The King’s Speech: George VI Podcast

We are very excited to welcome Vanessa Grass to co-host this very special episode of ULTC! Vanessa is a science communicator who founded Neuroscience Theater, a multimedia project making prominent and emerging neuroscience research fun, entertaining, and accessible to a lay-person audience by examining the neuroscience behind mainstream movies and pop culture. With a lifelong passion for the arts, storytelling, and movies, Vanessa has also followed several academic pursuits, earning a Bachelor’s degree in Biology from the University of Rochester, a Master’s of Science in Data Science from the University of New Haven, and most recently, a Master’s of Science in Cognitive Neuroscience from the City University of New York, where she researched the effects of traumatic brain injury. She currently works as a freelance copywriter creative strategist in NYC, with a focus on medical, health, and wellness related content and storytelling.

Our fabulous guest and the brain behind Neuroscience Theater, Vanessa Grass!

After connecting on Twitter, we wanted to join forces with Vanessa to talk about the neuroscience behind the Oscar-winning film “The King’s Speech”. We discuss King George’s reign, Colin Firth’s performance, what you probably don’t know about the neurobiology of stuttering and why a king with a speech impediment was so groundbreaking.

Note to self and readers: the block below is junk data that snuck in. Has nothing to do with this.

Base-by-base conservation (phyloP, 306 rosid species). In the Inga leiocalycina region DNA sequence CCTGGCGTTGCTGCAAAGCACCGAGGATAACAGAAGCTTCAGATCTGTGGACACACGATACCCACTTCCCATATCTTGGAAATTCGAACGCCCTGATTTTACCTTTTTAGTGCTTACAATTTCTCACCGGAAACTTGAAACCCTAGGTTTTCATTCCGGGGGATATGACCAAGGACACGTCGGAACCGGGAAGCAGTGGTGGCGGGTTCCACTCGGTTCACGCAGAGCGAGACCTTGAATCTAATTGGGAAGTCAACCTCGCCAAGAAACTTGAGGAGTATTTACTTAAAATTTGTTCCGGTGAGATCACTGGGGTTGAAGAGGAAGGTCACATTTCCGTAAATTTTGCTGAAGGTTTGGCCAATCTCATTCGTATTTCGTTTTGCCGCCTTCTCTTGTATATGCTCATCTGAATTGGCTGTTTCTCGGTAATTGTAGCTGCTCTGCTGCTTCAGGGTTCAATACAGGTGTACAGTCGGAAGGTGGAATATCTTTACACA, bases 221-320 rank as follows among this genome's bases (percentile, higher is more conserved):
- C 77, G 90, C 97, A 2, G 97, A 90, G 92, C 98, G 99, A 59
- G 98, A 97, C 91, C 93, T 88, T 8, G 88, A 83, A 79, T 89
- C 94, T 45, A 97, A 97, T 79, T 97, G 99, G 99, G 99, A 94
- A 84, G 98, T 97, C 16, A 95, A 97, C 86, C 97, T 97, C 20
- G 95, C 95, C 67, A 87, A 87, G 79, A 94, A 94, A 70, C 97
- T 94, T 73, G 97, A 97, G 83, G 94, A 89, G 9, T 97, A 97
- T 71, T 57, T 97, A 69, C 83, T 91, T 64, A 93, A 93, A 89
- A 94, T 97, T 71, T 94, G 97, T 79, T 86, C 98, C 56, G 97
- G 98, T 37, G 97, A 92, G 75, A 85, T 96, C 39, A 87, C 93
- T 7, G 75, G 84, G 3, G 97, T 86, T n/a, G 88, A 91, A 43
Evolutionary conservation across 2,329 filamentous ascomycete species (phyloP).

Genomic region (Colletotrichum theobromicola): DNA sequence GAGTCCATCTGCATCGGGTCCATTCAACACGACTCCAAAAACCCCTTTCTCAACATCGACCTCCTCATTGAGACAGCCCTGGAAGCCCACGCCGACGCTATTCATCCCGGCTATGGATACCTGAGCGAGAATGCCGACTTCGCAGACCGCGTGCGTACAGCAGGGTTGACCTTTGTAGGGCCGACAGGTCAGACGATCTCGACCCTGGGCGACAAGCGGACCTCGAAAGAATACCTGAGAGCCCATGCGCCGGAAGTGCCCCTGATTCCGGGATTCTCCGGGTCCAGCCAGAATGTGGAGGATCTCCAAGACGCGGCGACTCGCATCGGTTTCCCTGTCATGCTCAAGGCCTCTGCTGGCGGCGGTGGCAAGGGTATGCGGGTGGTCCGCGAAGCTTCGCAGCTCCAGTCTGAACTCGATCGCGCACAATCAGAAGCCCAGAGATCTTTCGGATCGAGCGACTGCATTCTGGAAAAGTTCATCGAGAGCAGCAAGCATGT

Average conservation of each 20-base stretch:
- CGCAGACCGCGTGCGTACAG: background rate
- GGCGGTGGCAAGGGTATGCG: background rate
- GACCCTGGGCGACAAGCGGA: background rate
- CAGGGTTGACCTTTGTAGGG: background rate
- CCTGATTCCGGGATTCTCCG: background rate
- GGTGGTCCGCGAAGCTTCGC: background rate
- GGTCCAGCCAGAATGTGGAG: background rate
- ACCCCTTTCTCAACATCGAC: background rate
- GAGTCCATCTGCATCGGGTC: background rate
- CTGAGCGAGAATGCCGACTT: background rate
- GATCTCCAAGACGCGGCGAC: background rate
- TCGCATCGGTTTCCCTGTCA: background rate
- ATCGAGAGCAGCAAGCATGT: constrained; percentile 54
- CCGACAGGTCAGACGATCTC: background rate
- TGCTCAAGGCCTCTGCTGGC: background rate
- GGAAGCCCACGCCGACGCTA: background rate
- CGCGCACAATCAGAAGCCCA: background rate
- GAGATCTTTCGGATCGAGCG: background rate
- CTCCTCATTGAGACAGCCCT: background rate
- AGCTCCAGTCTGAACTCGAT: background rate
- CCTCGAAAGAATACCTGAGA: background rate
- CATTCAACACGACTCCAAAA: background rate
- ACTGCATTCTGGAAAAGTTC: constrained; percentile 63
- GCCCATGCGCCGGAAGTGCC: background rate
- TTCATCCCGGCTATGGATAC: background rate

Plus: It’s time for Prince William to get on TikTok. Are left handers serial killers? We do not need an “Avatar” sequel. Our first f bomb.

Thanks for joining us and remember to subscribe and leave a review on your podcast platform of choice!

If you would like to read more about George or the neuroscience of stuttering, check out some of our key sources for more information:

What Neuroscientists Are Discovering About Stuttering

Stuttering Stems from Problems in Brain Wiring, Not Personalities

The Real King’s Speech

King George VI: The Man Behind The King’s Speech

What is Stuttering?

The SpeechEasy device in stuttering and nonstuttering adults: fluency effects while speaking and reading

Transcranial direct current stimulation over left inferior frontal cortex improves speech fluency in adults who stutter

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